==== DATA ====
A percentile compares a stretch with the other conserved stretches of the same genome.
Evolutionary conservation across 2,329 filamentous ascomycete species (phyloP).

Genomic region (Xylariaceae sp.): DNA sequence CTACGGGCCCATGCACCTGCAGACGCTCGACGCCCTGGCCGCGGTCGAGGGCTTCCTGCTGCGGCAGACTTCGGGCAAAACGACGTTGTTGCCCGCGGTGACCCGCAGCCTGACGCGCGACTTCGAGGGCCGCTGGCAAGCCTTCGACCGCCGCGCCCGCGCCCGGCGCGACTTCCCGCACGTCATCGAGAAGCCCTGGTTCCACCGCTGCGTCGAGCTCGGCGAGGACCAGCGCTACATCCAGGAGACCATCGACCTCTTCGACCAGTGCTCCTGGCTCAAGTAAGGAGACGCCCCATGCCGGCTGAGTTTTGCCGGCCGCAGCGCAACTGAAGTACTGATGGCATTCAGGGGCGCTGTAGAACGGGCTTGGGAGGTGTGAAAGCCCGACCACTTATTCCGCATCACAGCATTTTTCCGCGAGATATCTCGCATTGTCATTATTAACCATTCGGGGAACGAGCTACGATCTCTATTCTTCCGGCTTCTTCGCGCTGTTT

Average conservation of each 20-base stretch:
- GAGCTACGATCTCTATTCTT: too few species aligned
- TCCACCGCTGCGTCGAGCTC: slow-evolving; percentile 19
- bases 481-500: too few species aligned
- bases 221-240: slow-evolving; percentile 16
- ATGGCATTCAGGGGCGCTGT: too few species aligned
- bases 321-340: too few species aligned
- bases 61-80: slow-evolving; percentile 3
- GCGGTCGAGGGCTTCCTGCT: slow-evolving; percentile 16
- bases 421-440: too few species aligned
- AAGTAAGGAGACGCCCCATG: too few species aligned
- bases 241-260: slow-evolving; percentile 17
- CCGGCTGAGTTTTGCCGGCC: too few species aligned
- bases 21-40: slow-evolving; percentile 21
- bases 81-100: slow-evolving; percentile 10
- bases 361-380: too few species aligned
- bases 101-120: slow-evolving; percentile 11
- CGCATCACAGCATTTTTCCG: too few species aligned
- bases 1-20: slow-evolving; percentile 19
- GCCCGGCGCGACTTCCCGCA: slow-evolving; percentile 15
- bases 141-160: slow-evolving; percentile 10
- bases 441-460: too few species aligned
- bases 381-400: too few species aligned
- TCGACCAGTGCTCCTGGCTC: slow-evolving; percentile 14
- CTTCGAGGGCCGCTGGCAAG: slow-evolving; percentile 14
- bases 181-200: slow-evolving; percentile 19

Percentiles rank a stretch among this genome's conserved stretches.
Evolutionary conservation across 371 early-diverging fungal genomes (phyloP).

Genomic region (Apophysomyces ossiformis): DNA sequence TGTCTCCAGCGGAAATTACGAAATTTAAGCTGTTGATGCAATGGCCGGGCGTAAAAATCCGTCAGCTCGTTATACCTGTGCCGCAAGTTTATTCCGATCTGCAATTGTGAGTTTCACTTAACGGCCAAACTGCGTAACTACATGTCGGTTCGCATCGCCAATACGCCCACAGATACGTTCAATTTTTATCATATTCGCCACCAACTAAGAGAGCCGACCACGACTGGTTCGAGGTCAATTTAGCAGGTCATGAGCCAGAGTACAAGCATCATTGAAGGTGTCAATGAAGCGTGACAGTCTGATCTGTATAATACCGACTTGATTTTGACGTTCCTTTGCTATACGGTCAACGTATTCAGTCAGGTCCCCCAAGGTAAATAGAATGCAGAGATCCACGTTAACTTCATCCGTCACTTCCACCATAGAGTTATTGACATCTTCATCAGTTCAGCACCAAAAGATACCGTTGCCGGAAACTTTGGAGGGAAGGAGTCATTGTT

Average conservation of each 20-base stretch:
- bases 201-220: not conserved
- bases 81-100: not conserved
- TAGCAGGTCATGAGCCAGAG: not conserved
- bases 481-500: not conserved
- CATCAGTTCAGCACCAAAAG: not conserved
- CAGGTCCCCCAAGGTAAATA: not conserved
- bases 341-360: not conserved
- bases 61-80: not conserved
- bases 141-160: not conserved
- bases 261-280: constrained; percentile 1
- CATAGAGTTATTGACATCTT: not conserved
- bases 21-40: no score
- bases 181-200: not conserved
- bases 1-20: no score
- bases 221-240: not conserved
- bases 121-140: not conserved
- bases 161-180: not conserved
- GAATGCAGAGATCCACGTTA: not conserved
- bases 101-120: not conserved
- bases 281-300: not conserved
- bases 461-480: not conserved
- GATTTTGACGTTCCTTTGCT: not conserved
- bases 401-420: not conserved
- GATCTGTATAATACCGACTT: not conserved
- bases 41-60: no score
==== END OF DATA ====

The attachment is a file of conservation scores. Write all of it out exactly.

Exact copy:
A percentile compares a stretch with the other conserved stretches of the same genome.
Evolutionary conservation across 2,329 filamentous ascomycete species (phyloP).

Genomic region (Xylariaceae sp.): DNA sequence CTACGGGCCCATGCACCTGCAGACGCTCGACGCCCTGGCCGCGGTCGAGGGCTTCCTGCTGCGGCAGACTTCGGGCAAAACGACGTTGTTGCCCGCGGTGACCCGCAGCCTGACGCGCGACTTCGAGGGCCGCTGGCAAGCCTTCGACCGCCGCGCCCGCGCCCGGCGCGACTTCCCGCACGTCATCGAGAAGCCCTGGTTCCACCGCTGCGTCGAGCTCGGCGAGGACCAGCGCTACATCCAGGAGACCATCGACCTCTTCGACCAGTGCTCCTGGCTCAAGTAAGGAGACGCCCCATGCCGGCTGAGTTTTGCCGGCCGCAGCGCAACTGAAGTACTGATGGCATTCAGGGGCGCTGTAGAACGGGCTTGGGAGGTGTGAAAGCCCGACCACTTATTCCGCATCACAGCATTTTTCCGCGAGATATCTCGCATTGTCATTATTAACCATTCGGGGAACGAGCTACGATCTCTATTCTTCCGGCTTCTTCGCGCTGTTT

Average conservation of each 20-base stretch:
- GAGCTACGATCTCTATTCTT: too few species aligned
- TCCACCGCTGCGTCGAGCTC: slow-evolving; percentile 19
- bases 481-500: too few species aligned
- bases 221-240: slow-evolving; percentile 16
- ATGGCATTCAGGGGCGCTGT: too few species aligned
- bases 321-340: too few species aligned
- bases 61-80: slow-evolving; percentile 3
- GCGGTCGAGGGCTTCCTGCT: slow-evolving; percentile 16
- bases 421-440: too few species aligned
- AAGTAAGGAGACGCCCCATG: too few species aligned
- bases 241-260: slow-evolving; percentile 17
- CCGGCTGAGTTTTGCCGGCC: too few species aligned
- bases 21-40: slow-evolving; percentile 21
- bases 81-100: slow-evolving; percentile 10
- bases 361-380: too few species aligned
- bases 101-120: slow-evolving; percentile 11
- CGCATCACAGCATTTTTCCG: too few species aligned
- bases 1-20: slow-evolving; percentile 19
- GCCCGGCGCGACTTCCCGCA: slow-evolving; percentile 15
- bases 141-160: slow-evolving; percentile 10
- bases 441-460: too few species aligned
- bases 381-400: too few species aligned
- TCGACCAGTGCTCCTGGCTC: slow-evolving; percentile 14
- CTTCGAGGGCCGCTGGCAAG: slow-evolving; percentile 14
- bases 181-200: slow-evolving; percentile 19

Percentiles rank a stretch among this genome's conserved stretches.
Evolutionary conservation across 371 early-diverging fungal genomes (phyloP).

Genomic region (Apophysomyces ossiformis): DNA sequence TGTCTCCAGCGGAAATTACGAAATTTAAGCTGTTGATGCAATGGCCGGGCGTAAAAATCCGTCAGCTCGTTATACCTGTGCCGCAAGTTTATTCCGATCTGCAATTGTGAGTTTCACTTAACGGCCAAACTGCGTAACTACATGTCGGTTCGCATCGCCAATACGCCCACAGATACGTTCAATTTTTATCATATTCGCCACCAACTAAGAGAGCCGACCACGACTGGTTCGAGGTCAATTTAGCAGGTCATGAGCCAGAGTACAAGCATCATTGAAGGTGTCAATGAAGCGTGACAGTCTGATCTGTATAATACCGACTTGATTTTGACGTTCCTTTGCTATACGGTCAACGTATTCAGTCAGGTCCCCCAAGGTAAATAGAATGCAGAGATCCACGTTAACTTCATCCGTCACTTCCACCATAGAGTTATTGACATCTTCATCAGTTCAGCACCAAAAGATACCGTTGCCGGAAACTTTGGAGGGAAGGAGTCATTGTT

Average conservation of each 20-base stretch:
- bases 201-220: not conserved
- bases 81-100: not conserved
- TAGCAGGTCATGAGCCAGAG: not conserved
- bases 481-500: not conserved
- CATCAGTTCAGCACCAAAAG: not conserved
- CAGGTCCCCCAAGGTAAATA: not conserved
- bases 341-360: not conserved
- bases 61-80: not conserved
- bases 141-160: not conserved
- bases 261-280: constrained; percentile 1
- CATAGAGTTATTGACATCTT: not conserved
- bases 21-40: no score
- bases 181-200: not conserved
- bases 1-20: no score
- bases 221-240: not conserved
- bases 121-140: not conserved
- bases 161-180: not conserved
- GAATGCAGAGATCCACGTTA: not conserved
- bases 101-120: not conserved
- bases 281-300: not conserved
- bases 461-480: not conserved
- GATTTTGACGTTCCTTTGCT: not conserved
- bases 401-420: not conserved
- GATCTGTATAATACCGACTT: not conserved
- bases 41-60: no score